These are not times of despair but of hope. Times of opportunity. Not times to retreat or be afraid. This is the time for gospelling. For announcing the great news that the Lord of heaven and earth who is giving us warnings of impending judgement is, at present, only warning us. Now is the time to be saved. Now is the time to find freedom and life with the Creator himself.
Now is the time for good news.
Race has been in the news a lot lately. Continually perhaps. Every new episode of racial violence or hatred brings up similar stories from the past. Go back as far as you like, the stories are still there. Some of us have been reading through the Acts of the Apostles and the conflict is there too – different ethnic groups but the same prejudice and ill-feeling.
Many want justice. Or reconciliation. Or harmony. Or unity. Or just to be left alone in peace.
The future doesn’t look too hopeful. Especially when you consider the self-focus and tribalism of the world.
Maybe all the so-called races need to be superseded and a new race begun that is just one. Maybe a new start with some kind of human couple who could start a race of their own that wasn’t conflicted like ours is.
We would need a human who lacked the self-interest and independent nature of the rest of us. Unlikely. However you know that this has happened. The Creator who set up the first human has set up a new version. The first humans were made in the image of the Creator. The new version is the image. He is the image in such a way that he is the Creator and a human at the same time.
Now this is very helpful because the new human can deal with the inbuilt corruption of the old humans.
This happens because the new human has taken on the old humanity and done to it what ought to have happened a long time ago. He has killed it. Buried it. Put it to death. Put himself to death in fact.
Which seems a bit pointless if that is the end of the story.
But this dead human who is the image of the Creator was brought to life by his Creator Father. And it is this resurrection of the old/new human that allows a new race to develop free from the old corruption.
The wonderful thing is that people who are still one of the old humans can join this new race. They do it by deciding to abandon their old life, believing the promise of Jesus (who is the new human) that his death included them, and that it rescued them from the judgment of futility and foolishness that is their life and from the impending much more serious judgement of death that is hanging over them. Not only that but by an amazing change in their inner being, they are given a heart and spirit to love and obey Jesus. God in his grace has brought them to start a new life with a new heart (a kind of inner resurrection – actually a new birth is the way it is described). More than that Jesus comes and lives his life in them. Actually they now have their life in him.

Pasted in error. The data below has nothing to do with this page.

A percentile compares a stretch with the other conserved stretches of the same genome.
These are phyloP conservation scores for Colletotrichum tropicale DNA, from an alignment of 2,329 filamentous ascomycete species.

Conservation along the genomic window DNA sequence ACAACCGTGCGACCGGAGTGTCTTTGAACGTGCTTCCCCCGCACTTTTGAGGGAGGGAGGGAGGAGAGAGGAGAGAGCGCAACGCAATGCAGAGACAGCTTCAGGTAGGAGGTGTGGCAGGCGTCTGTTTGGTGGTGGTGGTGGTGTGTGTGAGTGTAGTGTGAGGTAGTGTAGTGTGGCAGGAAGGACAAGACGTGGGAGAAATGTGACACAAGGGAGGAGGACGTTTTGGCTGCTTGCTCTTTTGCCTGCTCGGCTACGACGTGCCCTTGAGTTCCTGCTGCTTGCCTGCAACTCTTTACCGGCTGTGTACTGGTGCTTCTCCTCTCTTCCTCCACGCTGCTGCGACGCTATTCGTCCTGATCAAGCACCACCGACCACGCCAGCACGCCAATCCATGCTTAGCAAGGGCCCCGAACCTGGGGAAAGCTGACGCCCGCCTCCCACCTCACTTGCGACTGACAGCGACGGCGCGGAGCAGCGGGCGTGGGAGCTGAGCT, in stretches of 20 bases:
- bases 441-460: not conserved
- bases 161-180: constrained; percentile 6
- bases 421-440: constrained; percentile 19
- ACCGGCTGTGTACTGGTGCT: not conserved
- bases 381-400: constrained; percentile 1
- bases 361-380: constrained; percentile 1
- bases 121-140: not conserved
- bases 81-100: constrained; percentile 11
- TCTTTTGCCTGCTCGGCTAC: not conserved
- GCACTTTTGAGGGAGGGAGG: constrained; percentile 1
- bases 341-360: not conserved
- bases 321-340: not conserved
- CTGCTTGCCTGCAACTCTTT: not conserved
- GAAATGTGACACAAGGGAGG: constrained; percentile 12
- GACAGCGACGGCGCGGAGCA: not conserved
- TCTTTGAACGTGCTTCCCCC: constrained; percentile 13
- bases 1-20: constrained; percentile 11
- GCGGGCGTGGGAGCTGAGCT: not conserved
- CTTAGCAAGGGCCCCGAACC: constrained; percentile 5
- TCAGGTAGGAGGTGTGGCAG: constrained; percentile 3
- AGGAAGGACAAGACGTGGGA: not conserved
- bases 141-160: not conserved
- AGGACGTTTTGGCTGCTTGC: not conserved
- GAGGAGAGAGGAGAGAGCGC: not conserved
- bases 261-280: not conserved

This new race grows and increases. But wonder of wonders it is not left to grow on its own like the old humans were. Its life comes from Jesus. Its life is Jesus. It turns out that the new race is actually the new human.
This is the hard bit to understand. The new race (you know we are referring to the church) is somehow one with Jesus. Jesus embodied in a body of people. Jesus and his body. So united that the life of Jesus fills his body. So one as to say that the complete being of God the Son fills it in every way. Jesus and the church: distinguishable but inseparable.
That is the great story of Jesus’ new race. And this is where the only hope lies for an end to human conflict and violence and futility.
Women and Men of the Spirit
Pentecost Sunday celebrates the first outpouring of the Spirit on the Church. Whilst prominence is given to power to witness (Acts 1:8), there were many other dimensions to the influence of the Spirit. The 120 original disciples of Jesus (Acts 1:15) who all filled with the Spirit (Acts 2:5) were suddenly faced with at least 3,000 new converts to disciple (Acts 2:41). After the miraculous healing described in Acts 3, another 5,000 men were added to the Church (Acts 4:5). Total numbers the numbers must have exceeded 10,000. Whilst this group seemed gather as one mass in the temple they also met daily in homes (Acts 2:46; 5:42). With the average house at the time possessing a capacity of under 40 people there must have been 100’s of house churches in Jerusalem. Each of these needed a leader or an elder, someone to give guidance in the Word and prayer (1 Tim. 3:1-7, Titus 1:5-9, 1 Peter 5:1-4). Whilst for eldership qualifications of character are paramount e.g. well thought of by outsiders, and the ability to teach is essential, everything is dependent on the enablement of the Holy Spirit. Character after all is an expression of “the fruit of the Spirit” (Gal 5:22-24) and it is the vocation of the Spirit to instruct the believer in the things of Christ (John 14:26). These are reasons why all Christians are exhorted, to “keep on being filled with the Spirit” (Eph 5:18).
If it could be said of the Old Testament servants of God, “the prophet is…the man of the Spirit” (Hos 9:7), this must be the case for all Christians who have “the testimony of Jesus…the Spirit of prophecy” (Rev 19:10). To be a Christian is to be a woman or man of the Spirit out of whose mouth will proceed spiritual truths to help others grow to be like Christ (1 Cor 2:13). The Spirit who lives in us longs with a deep longing to speak/act through us to bring others to a more mature Christ-likeness. To be a follower of Jesus is to be naturally supernatural in helping others to look and live like Jesus (1 Cor 11:1). This is the call of God which fell on all the people of God at Pentecost. Accept this call, own it, grow in it. Our whole future of at Mark’s depends upon this.